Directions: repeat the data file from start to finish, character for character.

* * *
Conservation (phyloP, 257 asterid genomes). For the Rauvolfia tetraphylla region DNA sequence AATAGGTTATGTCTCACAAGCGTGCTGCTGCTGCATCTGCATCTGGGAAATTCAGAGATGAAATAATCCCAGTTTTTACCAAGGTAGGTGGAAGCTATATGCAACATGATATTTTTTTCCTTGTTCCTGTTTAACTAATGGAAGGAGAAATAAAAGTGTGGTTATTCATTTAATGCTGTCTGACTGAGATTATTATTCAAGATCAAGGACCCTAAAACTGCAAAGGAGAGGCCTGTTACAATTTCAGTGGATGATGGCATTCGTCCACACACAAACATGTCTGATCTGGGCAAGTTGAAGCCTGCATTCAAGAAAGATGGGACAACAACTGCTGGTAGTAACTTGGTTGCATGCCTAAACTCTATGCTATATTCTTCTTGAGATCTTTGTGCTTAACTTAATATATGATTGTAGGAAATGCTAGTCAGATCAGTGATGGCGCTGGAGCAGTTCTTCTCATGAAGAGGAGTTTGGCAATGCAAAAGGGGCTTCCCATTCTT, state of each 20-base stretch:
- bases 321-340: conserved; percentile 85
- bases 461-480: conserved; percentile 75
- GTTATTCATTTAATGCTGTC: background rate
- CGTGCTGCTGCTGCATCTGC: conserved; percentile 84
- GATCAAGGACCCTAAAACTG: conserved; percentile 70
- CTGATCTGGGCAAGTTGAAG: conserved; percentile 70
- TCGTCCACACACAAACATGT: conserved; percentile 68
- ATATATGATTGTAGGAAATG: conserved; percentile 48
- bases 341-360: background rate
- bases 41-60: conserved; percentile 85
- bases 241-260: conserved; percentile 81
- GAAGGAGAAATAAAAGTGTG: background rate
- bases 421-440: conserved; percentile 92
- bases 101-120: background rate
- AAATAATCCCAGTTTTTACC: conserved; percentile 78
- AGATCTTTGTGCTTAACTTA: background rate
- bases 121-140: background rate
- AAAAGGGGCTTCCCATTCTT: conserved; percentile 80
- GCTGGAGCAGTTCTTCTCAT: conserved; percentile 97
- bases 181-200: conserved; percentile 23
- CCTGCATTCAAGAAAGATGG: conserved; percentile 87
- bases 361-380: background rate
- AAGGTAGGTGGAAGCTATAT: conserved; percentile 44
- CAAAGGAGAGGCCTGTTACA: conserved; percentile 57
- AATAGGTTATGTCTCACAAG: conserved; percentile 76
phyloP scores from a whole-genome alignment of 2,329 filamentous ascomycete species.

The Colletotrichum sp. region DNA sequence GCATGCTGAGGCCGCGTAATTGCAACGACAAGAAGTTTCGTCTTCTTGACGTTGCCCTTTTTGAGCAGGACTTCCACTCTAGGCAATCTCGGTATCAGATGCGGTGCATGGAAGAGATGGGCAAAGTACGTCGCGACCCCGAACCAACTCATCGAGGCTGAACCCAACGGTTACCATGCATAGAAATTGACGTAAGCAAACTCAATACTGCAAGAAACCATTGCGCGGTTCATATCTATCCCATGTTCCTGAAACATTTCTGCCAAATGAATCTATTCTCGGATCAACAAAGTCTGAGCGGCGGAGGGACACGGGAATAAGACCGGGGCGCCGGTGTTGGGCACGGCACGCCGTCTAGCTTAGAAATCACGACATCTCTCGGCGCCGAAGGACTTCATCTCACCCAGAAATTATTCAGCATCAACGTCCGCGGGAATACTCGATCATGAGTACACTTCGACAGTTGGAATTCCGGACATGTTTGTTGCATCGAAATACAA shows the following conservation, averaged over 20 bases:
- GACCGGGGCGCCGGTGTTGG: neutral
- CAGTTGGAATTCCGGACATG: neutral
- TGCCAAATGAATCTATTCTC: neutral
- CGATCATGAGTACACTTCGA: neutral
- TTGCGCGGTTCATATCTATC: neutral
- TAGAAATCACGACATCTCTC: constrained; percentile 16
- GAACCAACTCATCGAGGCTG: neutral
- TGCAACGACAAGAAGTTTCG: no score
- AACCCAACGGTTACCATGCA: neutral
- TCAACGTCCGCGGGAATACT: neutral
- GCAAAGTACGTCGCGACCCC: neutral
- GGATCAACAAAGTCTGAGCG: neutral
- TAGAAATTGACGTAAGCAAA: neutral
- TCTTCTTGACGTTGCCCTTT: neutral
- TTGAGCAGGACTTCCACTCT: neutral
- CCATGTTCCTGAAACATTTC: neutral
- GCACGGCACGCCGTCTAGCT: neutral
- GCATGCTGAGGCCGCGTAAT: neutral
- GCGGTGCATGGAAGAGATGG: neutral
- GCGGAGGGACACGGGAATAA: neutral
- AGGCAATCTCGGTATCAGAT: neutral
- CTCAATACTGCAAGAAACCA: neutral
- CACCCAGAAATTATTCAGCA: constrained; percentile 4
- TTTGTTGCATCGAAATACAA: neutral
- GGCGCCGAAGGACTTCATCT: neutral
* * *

Conservation (phyloP, 257 asterid genomes). For the Rauvolfia tetraphylla region DNA sequence AATAGGTTATGTCTCACAAGCGTGCTGCTGCTGCATCTGCATCTGGGAAATTCAGAGATGAAATAATCCCAGTTTTTACCAAGGTAGGTGGAAGCTATATGCAACATGATATTTTTTTCCTTGTTCCTGTTTAACTAATGGAAGGAGAAATAAAAGTGTGGTTATTCATTTAATGCTGTCTGACTGAGATTATTATTCAAGATCAAGGACCCTAAAACTGCAAAGGAGAGGCCTGTTACAATTTCAGTGGATGATGGCATTCGTCCACACACAAACATGTCTGATCTGGGCAAGTTGAAGCCTGCATTCAAGAAAGATGGGACAACAACTGCTGGTAGTAACTTGGTTGCATGCCTAAACTCTATGCTATATTCTTCTTGAGATCTTTGTGCTTAACTTAATATATGATTGTAGGAAATGCTAGTCAGATCAGTGATGGCGCTGGAGCAGTTCTTCTCATGAAGAGGAGTTTGGCAATGCAAAAGGGGCTTCCCATTCTT, state of each 20-base stretch:
- bases 321-340: conserved; percentile 85
- bases 461-480: conserved; percentile 75
- GTTATTCATTTAATGCTGTC: background rate
- CGTGCTGCTGCTGCATCTGC: conserved; percentile 84
- GATCAAGGACCCTAAAACTG: conserved; percentile 70
- CTGATCTGGGCAAGTTGAAG: conserved; percentile 70
- TCGTCCACACACAAACATGT: conserved; percentile 68
- ATATATGATTGTAGGAAATG: conserved; percentile 48
- bases 341-360: background rate
- bases 41-60: conserved; percentile 85
- bases 241-260: conserved; percentile 81
- GAAGGAGAAATAAAAGTGTG: background rate
- bases 421-440: conserved; percentile 92
- bases 101-120: background rate
- AAATAATCCCAGTTTTTACC: conserved; percentile 78
- AGATCTTTGTGCTTAACTTA: background rate
- bases 121-140: background rate
- AAAAGGGGCTTCCCATTCTT: conserved; percentile 80
- GCTGGAGCAGTTCTTCTCAT: conserved; percentile 97
- bases 181-200: conserved; percentile 23
- CCTGCATTCAAGAAAGATGG: conserved; percentile 87
- bases 361-380: background rate
- AAGGTAGGTGGAAGCTATAT: conserved; percentile 44
- CAAAGGAGAGGCCTGTTACA: conserved; percentile 57
- AATAGGTTATGTCTCACAAG: conserved; percentile 76
phyloP scores from a whole-genome alignment of 2,329 filamentous ascomycete species.

The Colletotrichum sp. region DNA sequence GCATGCTGAGGCCGCGTAATTGCAACGACAAGAAGTTTCGTCTTCTTGACGTTGCCCTTTTTGAGCAGGACTTCCACTCTAGGCAATCTCGGTATCAGATGCGGTGCATGGAAGAGATGGGCAAAGTACGTCGCGACCCCGAACCAACTCATCGAGGCTGAACCCAACGGTTACCATGCATAGAAATTGACGTAAGCAAACTCAATACTGCAAGAAACCATTGCGCGGTTCATATCTATCCCATGTTCCTGAAACATTTCTGCCAAATGAATCTATTCTCGGATCAACAAAGTCTGAGCGGCGGAGGGACACGGGAATAAGACCGGGGCGCCGGTGTTGGGCACGGCACGCCGTCTAGCTTAGAAATCACGACATCTCTCGGCGCCGAAGGACTTCATCTCACCCAGAAATTATTCAGCATCAACGTCCGCGGGAATACTCGATCATGAGTACACTTCGACAGTTGGAATTCCGGACATGTTTGTTGCATCGAAATACAA shows the following conservation, averaged over 20 bases:
- GACCGGGGCGCCGGTGTTGG: neutral
- CAGTTGGAATTCCGGACATG: neutral
- TGCCAAATGAATCTATTCTC: neutral
- CGATCATGAGTACACTTCGA: neutral
- TTGCGCGGTTCATATCTATC: neutral
- TAGAAATCACGACATCTCTC: constrained; percentile 16
- GAACCAACTCATCGAGGCTG: neutral
- TGCAACGACAAGAAGTTTCG: no score
- AACCCAACGGTTACCATGCA: neutral
- TCAACGTCCGCGGGAATACT: neutral
- GCAAAGTACGTCGCGACCCC: neutral
- GGATCAACAAAGTCTGAGCG: neutral
- TAGAAATTGACGTAAGCAAA: neutral
- TCTTCTTGACGTTGCCCTTT: neutral
- TTGAGCAGGACTTCCACTCT: neutral
- CCATGTTCCTGAAACATTTC: neutral
- GCACGGCACGCCGTCTAGCT: neutral
- GCATGCTGAGGCCGCGTAAT: neutral
- GCGGTGCATGGAAGAGATGG: neutral
- GCGGAGGGACACGGGAATAA: neutral
- AGGCAATCTCGGTATCAGAT: neutral
- CTCAATACTGCAAGAAACCA: neutral
- CACCCAGAAATTATTCAGCA: constrained; percentile 4
- TTTGTTGCATCGAAATACAA: neutral
- GGCGCCGAAGGACTTCATCT: neutral